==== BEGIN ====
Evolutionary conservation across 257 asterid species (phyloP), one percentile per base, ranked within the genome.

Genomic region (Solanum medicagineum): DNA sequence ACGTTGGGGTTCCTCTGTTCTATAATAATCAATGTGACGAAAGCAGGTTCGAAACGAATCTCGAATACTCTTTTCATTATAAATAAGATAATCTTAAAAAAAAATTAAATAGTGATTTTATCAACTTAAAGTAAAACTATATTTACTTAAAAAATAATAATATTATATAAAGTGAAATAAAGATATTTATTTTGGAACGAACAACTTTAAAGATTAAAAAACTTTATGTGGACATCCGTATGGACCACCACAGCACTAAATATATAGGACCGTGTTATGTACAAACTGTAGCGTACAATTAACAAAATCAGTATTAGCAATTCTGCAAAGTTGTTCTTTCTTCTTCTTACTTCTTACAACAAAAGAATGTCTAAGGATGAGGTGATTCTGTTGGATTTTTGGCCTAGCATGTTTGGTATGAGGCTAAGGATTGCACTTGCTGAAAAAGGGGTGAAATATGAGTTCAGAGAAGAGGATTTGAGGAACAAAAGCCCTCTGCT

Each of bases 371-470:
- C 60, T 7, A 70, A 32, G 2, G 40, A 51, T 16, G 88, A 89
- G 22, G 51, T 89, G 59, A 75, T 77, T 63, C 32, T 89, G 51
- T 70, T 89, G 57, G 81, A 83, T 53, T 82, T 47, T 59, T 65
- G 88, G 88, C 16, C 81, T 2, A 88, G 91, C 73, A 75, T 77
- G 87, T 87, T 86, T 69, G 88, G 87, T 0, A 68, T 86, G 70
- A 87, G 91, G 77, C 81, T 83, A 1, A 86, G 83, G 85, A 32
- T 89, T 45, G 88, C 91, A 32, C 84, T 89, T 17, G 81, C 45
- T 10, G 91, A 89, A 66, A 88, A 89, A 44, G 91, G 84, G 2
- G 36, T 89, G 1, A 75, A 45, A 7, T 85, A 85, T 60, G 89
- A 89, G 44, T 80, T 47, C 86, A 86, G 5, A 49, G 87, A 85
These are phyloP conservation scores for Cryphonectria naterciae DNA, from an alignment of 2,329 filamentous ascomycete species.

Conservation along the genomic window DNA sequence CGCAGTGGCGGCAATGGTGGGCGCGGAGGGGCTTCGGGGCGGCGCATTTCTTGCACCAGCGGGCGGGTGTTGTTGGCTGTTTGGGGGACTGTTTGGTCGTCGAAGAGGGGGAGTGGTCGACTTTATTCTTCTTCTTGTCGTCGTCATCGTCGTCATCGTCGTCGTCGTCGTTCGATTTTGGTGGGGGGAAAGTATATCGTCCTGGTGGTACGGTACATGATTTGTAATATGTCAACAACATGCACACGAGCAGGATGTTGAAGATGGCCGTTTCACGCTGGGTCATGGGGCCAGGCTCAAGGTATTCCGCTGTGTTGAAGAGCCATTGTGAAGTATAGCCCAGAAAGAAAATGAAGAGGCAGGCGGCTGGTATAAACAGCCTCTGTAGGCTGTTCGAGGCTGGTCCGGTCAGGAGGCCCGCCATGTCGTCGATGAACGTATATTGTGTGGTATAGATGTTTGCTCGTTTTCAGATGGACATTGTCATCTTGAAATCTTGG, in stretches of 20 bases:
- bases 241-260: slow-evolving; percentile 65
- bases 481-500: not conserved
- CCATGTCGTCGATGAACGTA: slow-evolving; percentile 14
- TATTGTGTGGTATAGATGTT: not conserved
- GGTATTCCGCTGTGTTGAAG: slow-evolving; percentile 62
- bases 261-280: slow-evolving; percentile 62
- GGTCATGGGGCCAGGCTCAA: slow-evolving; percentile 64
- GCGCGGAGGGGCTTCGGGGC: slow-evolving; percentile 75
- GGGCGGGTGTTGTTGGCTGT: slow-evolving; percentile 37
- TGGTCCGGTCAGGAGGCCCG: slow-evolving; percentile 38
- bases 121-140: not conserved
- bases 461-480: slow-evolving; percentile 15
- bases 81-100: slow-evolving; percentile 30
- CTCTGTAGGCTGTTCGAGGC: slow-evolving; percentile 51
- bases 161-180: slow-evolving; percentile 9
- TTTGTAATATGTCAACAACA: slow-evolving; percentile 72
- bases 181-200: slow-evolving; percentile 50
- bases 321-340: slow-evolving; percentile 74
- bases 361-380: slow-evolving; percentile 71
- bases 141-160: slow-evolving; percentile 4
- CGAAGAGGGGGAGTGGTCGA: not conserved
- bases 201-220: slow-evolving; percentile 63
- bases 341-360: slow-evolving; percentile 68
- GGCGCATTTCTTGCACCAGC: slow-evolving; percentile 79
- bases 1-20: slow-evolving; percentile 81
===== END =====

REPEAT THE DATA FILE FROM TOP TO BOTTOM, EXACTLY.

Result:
Evolutionary conservation across 257 asterid species (phyloP), one percentile per base, ranked within the genome.

Genomic region (Solanum medicagineum): DNA sequence ACGTTGGGGTTCCTCTGTTCTATAATAATCAATGTGACGAAAGCAGGTTCGAAACGAATCTCGAATACTCTTTTCATTATAAATAAGATAATCTTAAAAAAAAATTAAATAGTGATTTTATCAACTTAAAGTAAAACTATATTTACTTAAAAAATAATAATATTATATAAAGTGAAATAAAGATATTTATTTTGGAACGAACAACTTTAAAGATTAAAAAACTTTATGTGGACATCCGTATGGACCACCACAGCACTAAATATATAGGACCGTGTTATGTACAAACTGTAGCGTACAATTAACAAAATCAGTATTAGCAATTCTGCAAAGTTGTTCTTTCTTCTTCTTACTTCTTACAACAAAAGAATGTCTAAGGATGAGGTGATTCTGTTGGATTTTTGGCCTAGCATGTTTGGTATGAGGCTAAGGATTGCACTTGCTGAAAAAGGGGTGAAATATGAGTTCAGAGAAGAGGATTTGAGGAACAAAAGCCCTCTGCT

Each of bases 371-470:
- C 60, T 7, A 70, A 32, G 2, G 40, A 51, T 16, G 88, A 89
- G 22, G 51, T 89, G 59, A 75, T 77, T 63, C 32, T 89, G 51
- T 70, T 89, G 57, G 81, A 83, T 53, T 82, T 47, T 59, T 65
- G 88, G 88, C 16, C 81, T 2, A 88, G 91, C 73, A 75, T 77
- G 87, T 87, T 86, T 69, G 88, G 87, T 0, A 68, T 86, G 70
- A 87, G 91, G 77, C 81, T 83, A 1, A 86, G 83, G 85, A 32
- T 89, T 45, G 88, C 91, A 32, C 84, T 89, T 17, G 81, C 45
- T 10, G 91, A 89, A 66, A 88, A 89, A 44, G 91, G 84, G 2
- G 36, T 89, G 1, A 75, A 45, A 7, T 85, A 85, T 60, G 89
- A 89, G 44, T 80, T 47, C 86, A 86, G 5, A 49, G 87, A 85
These are phyloP conservation scores for Cryphonectria naterciae DNA, from an alignment of 2,329 filamentous ascomycete species.

Conservation along the genomic window DNA sequence CGCAGTGGCGGCAATGGTGGGCGCGGAGGGGCTTCGGGGCGGCGCATTTCTTGCACCAGCGGGCGGGTGTTGTTGGCTGTTTGGGGGACTGTTTGGTCGTCGAAGAGGGGGAGTGGTCGACTTTATTCTTCTTCTTGTCGTCGTCATCGTCGTCATCGTCGTCGTCGTCGTTCGATTTTGGTGGGGGGAAAGTATATCGTCCTGGTGGTACGGTACATGATTTGTAATATGTCAACAACATGCACACGAGCAGGATGTTGAAGATGGCCGTTTCACGCTGGGTCATGGGGCCAGGCTCAAGGTATTCCGCTGTGTTGAAGAGCCATTGTGAAGTATAGCCCAGAAAGAAAATGAAGAGGCAGGCGGCTGGTATAAACAGCCTCTGTAGGCTGTTCGAGGCTGGTCCGGTCAGGAGGCCCGCCATGTCGTCGATGAACGTATATTGTGTGGTATAGATGTTTGCTCGTTTTCAGATGGACATTGTCATCTTGAAATCTTGG, in stretches of 20 bases:
- bases 241-260: slow-evolving; percentile 65
- bases 481-500: not conserved
- CCATGTCGTCGATGAACGTA: slow-evolving; percentile 14
- TATTGTGTGGTATAGATGTT: not conserved
- GGTATTCCGCTGTGTTGAAG: slow-evolving; percentile 62
- bases 261-280: slow-evolving; percentile 62
- GGTCATGGGGCCAGGCTCAA: slow-evolving; percentile 64
- GCGCGGAGGGGCTTCGGGGC: slow-evolving; percentile 75
- GGGCGGGTGTTGTTGGCTGT: slow-evolving; percentile 37
- TGGTCCGGTCAGGAGGCCCG: slow-evolving; percentile 38
- bases 121-140: not conserved
- bases 461-480: slow-evolving; percentile 15
- bases 81-100: slow-evolving; percentile 30
- CTCTGTAGGCTGTTCGAGGC: slow-evolving; percentile 51
- bases 161-180: slow-evolving; percentile 9
- TTTGTAATATGTCAACAACA: slow-evolving; percentile 72
- bases 181-200: slow-evolving; percentile 50
- bases 321-340: slow-evolving; percentile 74
- bases 361-380: slow-evolving; percentile 71
- bases 141-160: slow-evolving; percentile 4
- CGAAGAGGGGGAGTGGTCGA: not conserved
- bases 201-220: slow-evolving; percentile 63
- bases 341-360: slow-evolving; percentile 68
- GGCGCATTTCTTGCACCAGC: slow-evolving; percentile 79
- bases 1-20: slow-evolving; percentile 81